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I've been trying to find a solution to this problem for about two hours. Can't make any more progress as I find it hard to come up with new theorems.


$$(B \rightarrow A) \rightarrow (\lnot A \rightarrow \lnot B) $$

I need to prove this using the three logical axioms and/or modus ponens. I know how to use all of these, but I'm having difficulty laying out the correct order of and/or correct intermediary steps.


These are the three axioms

1st) $$A \rightarrow (B \rightarrow A) $$ 2nd) $$(A \rightarrow (B \rightarrow C)) \rightarrow ((A \rightarrow B) \rightarrow (A \rightarrow C)) $$ 3rd) $$((\lnot B) \rightarrow (\lnot A)) \rightarrow (A \rightarrow B) $$

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Can you post the three logical axioms? Thanks. – Rudy the Reindeer Feb 20 '12 at 7:08
As Carl Mummert explains here:… There is more than one possible choice of axioms, so you need to specify the three axioms you start with, or the question is ambiguous. – Andrés E. Caicedo Feb 20 '12 at 7:12
What is your definition of $\lnot A$? Is it $A \to \bot$? – Zhen Lin Feb 20 '12 at 7:26
up vote 3 down vote accepted

the definition of $X\to Y$ is: $Y\lor \neg X$

if you translate the $\neg A\to\neg B$ to its definition you will get the same as for $B \to A$.

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Thank you. This helped me solve the problem in less than a minute. – Mark13426 Feb 20 '12 at 7:26
@Mark13426: You said you need to use the three axioms or am I missing something? – Gigili Feb 20 '12 at 7:34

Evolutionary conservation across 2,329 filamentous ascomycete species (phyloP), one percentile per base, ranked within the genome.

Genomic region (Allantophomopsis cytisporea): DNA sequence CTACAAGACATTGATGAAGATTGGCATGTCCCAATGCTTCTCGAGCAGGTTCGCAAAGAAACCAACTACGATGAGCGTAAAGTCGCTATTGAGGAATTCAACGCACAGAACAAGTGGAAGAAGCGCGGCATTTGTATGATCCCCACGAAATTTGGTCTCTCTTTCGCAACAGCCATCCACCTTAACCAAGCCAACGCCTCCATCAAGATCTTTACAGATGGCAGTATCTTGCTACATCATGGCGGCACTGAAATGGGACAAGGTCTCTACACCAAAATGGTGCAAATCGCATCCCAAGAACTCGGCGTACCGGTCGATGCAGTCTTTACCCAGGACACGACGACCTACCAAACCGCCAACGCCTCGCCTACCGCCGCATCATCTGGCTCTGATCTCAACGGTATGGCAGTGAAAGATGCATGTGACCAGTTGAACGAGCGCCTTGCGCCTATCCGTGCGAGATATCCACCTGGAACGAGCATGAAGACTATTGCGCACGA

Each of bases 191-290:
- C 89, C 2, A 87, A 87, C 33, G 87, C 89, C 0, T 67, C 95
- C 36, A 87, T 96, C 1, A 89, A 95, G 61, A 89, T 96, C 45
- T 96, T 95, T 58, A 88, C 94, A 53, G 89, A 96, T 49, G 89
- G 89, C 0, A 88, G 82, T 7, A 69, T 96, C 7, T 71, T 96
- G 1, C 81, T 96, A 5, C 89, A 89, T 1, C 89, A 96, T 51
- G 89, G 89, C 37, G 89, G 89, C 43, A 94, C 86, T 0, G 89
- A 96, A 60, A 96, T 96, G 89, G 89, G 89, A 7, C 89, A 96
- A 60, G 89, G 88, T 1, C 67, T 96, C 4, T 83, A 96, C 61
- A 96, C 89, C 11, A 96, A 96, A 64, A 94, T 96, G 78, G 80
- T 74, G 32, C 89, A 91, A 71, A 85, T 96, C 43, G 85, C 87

@Gigili I should have added that translating a proposition to its definition is allowed, which I did according to hassan's answer. At one point in my proof, I had to use the first and second axioms as well as modus ponens. – Mark13426 Feb 20 '12 at 7:41

Translating $A \to B$ to $\lnot A \lor B$ is, in my opinion, cheating. It's possible to do this directly from the axioms. In fact, you don't even need the third one. Let's call your first axiom K and your second axiom S. We can prove this without the third axiom. Your question amounts to asking the following question in combinatory logic: Can we find an expression in terms of K and S alone for the following lambda expression? $$\lambda x . \, \lambda y . \, \lambda z . \, y (x z)$$ The answer, by general theory, is yes. Explicitly, $$S(K(S(S(K S)K)))K x y z = y (x z)$$

Hence our proof takes the following form. For the sake of brevity, we write $$A = p \to q$$ $$B = \lnot q \to \lnot p$$

and more generally we write $[n]$ for the $n$-th expression in the list below.

  1. (Axiom S) $(A \to [11]) \to ([14] \to [15])$
  2. (Axiom K) $[11] \to (A \to [11])$
  3. (Axiom S) $[10] \to [11]$
  4. (Axiom S) $(\lnot q \to [6]) \to ([9] \to [10])$
  5. (Axiom K) $[6] \to (\lnot q \to [6])$
  6. (Axiom S) $(p \to (q \to \bot)) \to ((p \to q) \to (p \to \bot))$
  7. (MP 5, 6) $\lnot q \to [6]$
  8. (MP 4, 7) $[9] \to [10]$
  9. (Axiom K) $\lnot q \to (p \to \lnot q)$
  10. (MP 8, 9) $\lnot q \to (A \to \lnot p)$
  11. (MP 3, 10) $(\lnot q \to A) \to B$
  12. (MP 2, 11) $A \to [11]$
  13. (MP 1, 12) $[14] \to [15]$
  14. (Axiom K) $A \to (\lnot q \to A)$
  15. (MP 13, 14) $A \to B$

In full gory detail:

  1. (Axiom S) $(A \to ((\lnot q \to A) \to B)) \to ((A \to (\lnot q \to A)) \to (A \to B))$
  2. (Axiom K) $((\lnot q \to A) \to B) \to (A \to ((\lnot q \to A) \to B))$
  3. (Axiom S) $(\lnot q \to (A \to \lnot p)) \to ((\lnot q \to A) \to B)$
  4. (Axiom S) $(\lnot q \to ((p \to \lnot q) \to (A \to \lnot p))) \to ((\lnot q \to (p \to \lnot q)) \to (\lnot q \to (A \to \lnot p)))$
  5. (Axiom K) $((p \to \lnot q) \to (A \to \lnot p)) \to (\lnot q \to ((p \to \lnot q) \to (A \to \lnot p)))$
  6. (Axiom S) $(p \to \lnot q) \to (A \to \lnot p)$
  7. (MP 5, 6) $\lnot q \to ((p \to \lnot q) \to (A \to \lnot p))$
  8. (MP 4, 7) $(\lnot q \to (p \to \lnot q)) \to (\lnot q \to (A \to \lnot p))$
  9. (Axiom K) $\lnot q \to (p \to \lnot q)$
  10. (MP 8, 9) $\lnot q \to (A \to \lnot p)$
  11. (MP 3, 10) $(\lnot q \to A) \to B$
  12. (MP 2, 11) $A \to ((\lnot q \to A) \to B)$
  13. (MP 1, 12) $(A \to (\lnot q \to A)) \to (A \to B)$
  14. (Axiom K) $A \to (\lnot q \to A)$
  15. (MP 13, 14) $A \to B$

Exercise for enthusiasts. Find a shorter proof, or show that this proof is minimal.

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